Japan’s ‘Big Three’ shipping companies – Mitsui OSK Lines (MOL), NYK Line, and Kawasaki Kisen Kaisha (‘K’ Line) – all posted a higher profit for the three months ending 30 June.
As Japan’s financial year starts on 1 April, April to June marks the first quarter of the companies’ financial year.
MOL, led by Junichiro Ikeda, posted a JPY12.783 billion (USD104.39 million) profit for the period, up from JPY8.5 billion profit for the same period in 2014.
NYK, headed by Tadaaki Naito, posted a JPY43 billion profit for the period, rocketing 321.3% y/y from the JPY10.2 billion profit for the same period in 2014.
‘K’ Line, under its CEO Eizo Murakami, posted a JPY10.194 billion profit for the period, more than doubling the JPY4.28 billion profit for the same period in 2014.
MOL credited its improved performance to slow steaming, ongoing cost management, and higher tanker freight rates.
Its container shipping unit, which has been unprofitable for some time, managed to lower its quarterly loss, booking a JPY5 billion loss for the period, compared with a JPY7.2 billion loss for the same period in 2014.
Overall, MOL benefited from the recovery in oil tanker freight rates and the firm very large gas carrier freight market.
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MOL said, “The VLCC [very large crude carrier] market was strong as the ocean transport of crude oil was stimulated by growth in actual demand and an increase in the nation’s strategic petroleum reserves because of lower crude oil prices. The LPG carrier market recovered from February, due mainly to an increase in cargo volumes resulting from an LPG export terminal in the United States becoming newly operational and an increase in demand for transportation to India, and the market was firm overall.”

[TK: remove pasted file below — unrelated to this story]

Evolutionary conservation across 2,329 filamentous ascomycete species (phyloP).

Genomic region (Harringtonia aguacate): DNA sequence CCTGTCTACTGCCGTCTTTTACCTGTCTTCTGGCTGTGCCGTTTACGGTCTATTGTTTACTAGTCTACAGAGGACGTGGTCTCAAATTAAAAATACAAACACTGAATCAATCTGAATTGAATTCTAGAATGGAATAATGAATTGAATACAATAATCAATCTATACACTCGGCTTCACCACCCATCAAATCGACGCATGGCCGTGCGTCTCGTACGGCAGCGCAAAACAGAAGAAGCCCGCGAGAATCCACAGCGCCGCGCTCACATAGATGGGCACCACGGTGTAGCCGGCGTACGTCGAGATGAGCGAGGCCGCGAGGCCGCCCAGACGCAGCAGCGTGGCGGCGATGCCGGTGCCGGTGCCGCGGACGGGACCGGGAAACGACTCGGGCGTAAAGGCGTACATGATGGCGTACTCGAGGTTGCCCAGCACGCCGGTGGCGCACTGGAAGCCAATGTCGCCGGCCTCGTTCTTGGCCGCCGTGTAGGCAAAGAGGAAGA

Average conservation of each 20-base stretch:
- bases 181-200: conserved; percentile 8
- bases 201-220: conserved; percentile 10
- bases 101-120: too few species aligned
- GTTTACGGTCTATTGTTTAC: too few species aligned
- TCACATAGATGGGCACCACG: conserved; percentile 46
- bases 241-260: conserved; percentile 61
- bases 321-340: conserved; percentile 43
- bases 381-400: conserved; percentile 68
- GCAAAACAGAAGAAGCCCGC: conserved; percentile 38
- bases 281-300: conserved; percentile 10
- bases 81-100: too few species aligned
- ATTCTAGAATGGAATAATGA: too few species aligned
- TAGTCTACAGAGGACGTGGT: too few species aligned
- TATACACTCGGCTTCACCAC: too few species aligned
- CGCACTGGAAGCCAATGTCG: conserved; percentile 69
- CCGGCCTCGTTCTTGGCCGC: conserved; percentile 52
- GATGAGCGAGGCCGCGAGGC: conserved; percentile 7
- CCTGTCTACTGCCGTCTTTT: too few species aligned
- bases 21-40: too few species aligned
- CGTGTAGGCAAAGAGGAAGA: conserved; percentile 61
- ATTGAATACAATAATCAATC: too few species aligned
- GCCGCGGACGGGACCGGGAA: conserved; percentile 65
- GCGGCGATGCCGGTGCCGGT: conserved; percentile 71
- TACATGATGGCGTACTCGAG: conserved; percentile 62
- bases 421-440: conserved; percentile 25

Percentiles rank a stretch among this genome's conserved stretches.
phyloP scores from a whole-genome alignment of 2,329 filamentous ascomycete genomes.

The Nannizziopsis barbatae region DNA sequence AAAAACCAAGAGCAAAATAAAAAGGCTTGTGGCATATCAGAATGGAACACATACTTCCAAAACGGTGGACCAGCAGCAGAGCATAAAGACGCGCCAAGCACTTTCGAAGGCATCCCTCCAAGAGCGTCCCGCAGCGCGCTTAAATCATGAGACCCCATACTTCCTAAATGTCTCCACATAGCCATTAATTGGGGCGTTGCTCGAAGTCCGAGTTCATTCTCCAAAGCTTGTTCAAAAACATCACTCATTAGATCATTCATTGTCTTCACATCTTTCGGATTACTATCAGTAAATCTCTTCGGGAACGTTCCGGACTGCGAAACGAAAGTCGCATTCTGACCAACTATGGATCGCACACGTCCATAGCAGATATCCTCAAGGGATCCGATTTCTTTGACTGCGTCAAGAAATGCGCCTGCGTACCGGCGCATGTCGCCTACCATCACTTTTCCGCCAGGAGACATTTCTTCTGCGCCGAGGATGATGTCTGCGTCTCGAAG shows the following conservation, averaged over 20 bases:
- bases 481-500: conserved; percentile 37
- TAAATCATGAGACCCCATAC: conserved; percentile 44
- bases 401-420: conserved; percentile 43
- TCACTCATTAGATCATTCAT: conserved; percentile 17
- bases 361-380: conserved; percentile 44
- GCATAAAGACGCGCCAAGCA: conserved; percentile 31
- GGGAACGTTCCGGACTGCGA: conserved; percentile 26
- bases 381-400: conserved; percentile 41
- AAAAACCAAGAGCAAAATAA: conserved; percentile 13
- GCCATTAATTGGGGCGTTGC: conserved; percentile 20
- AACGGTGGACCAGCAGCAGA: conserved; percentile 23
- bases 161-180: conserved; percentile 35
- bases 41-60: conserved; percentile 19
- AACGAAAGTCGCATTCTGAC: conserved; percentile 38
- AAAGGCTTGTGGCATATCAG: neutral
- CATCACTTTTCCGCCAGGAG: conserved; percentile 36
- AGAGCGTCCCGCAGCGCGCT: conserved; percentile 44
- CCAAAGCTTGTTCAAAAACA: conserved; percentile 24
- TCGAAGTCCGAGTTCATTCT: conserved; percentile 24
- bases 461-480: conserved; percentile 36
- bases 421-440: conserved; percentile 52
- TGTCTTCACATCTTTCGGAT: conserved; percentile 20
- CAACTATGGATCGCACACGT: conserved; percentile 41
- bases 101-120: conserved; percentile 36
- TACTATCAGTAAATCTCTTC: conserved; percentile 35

NYK managed to return its liner shipping business to profitability, with the unit booking a JPY3.9 billion gain for April to June, reversing a JPY100 million loss for the same period in 2014.
Its bulk shipping unit’s profit also rose from JPY11.9 billion to JPY14.4 billion over the same period.
NYK said that vigorous cost management, including redelivering uneconomical vessels and deploying fuel-efficient ships, helped to improve earnings for its liner shipping business. It also expanded shipments from North America to Europe and South America.
‘K’ Line’s liner shipping unit almost doubled its profit from JPY2.2 billion to JPY4.1 billion over the same period. The company’s bulk shipping unit also raised its profit from JPY6.4 billion to JPY10.4 billion.
‘K’ Line said that although container cargoes declined because of lower demand on Asia-Europe and intra-Asia routes, trans-Pacific cargoes were stable. The company also benefited from cheaper bunker prices.
Like MOL, ‘K’ Line said revenue from its oil tankers and LPG carriers rose year on year as the freight market recovered.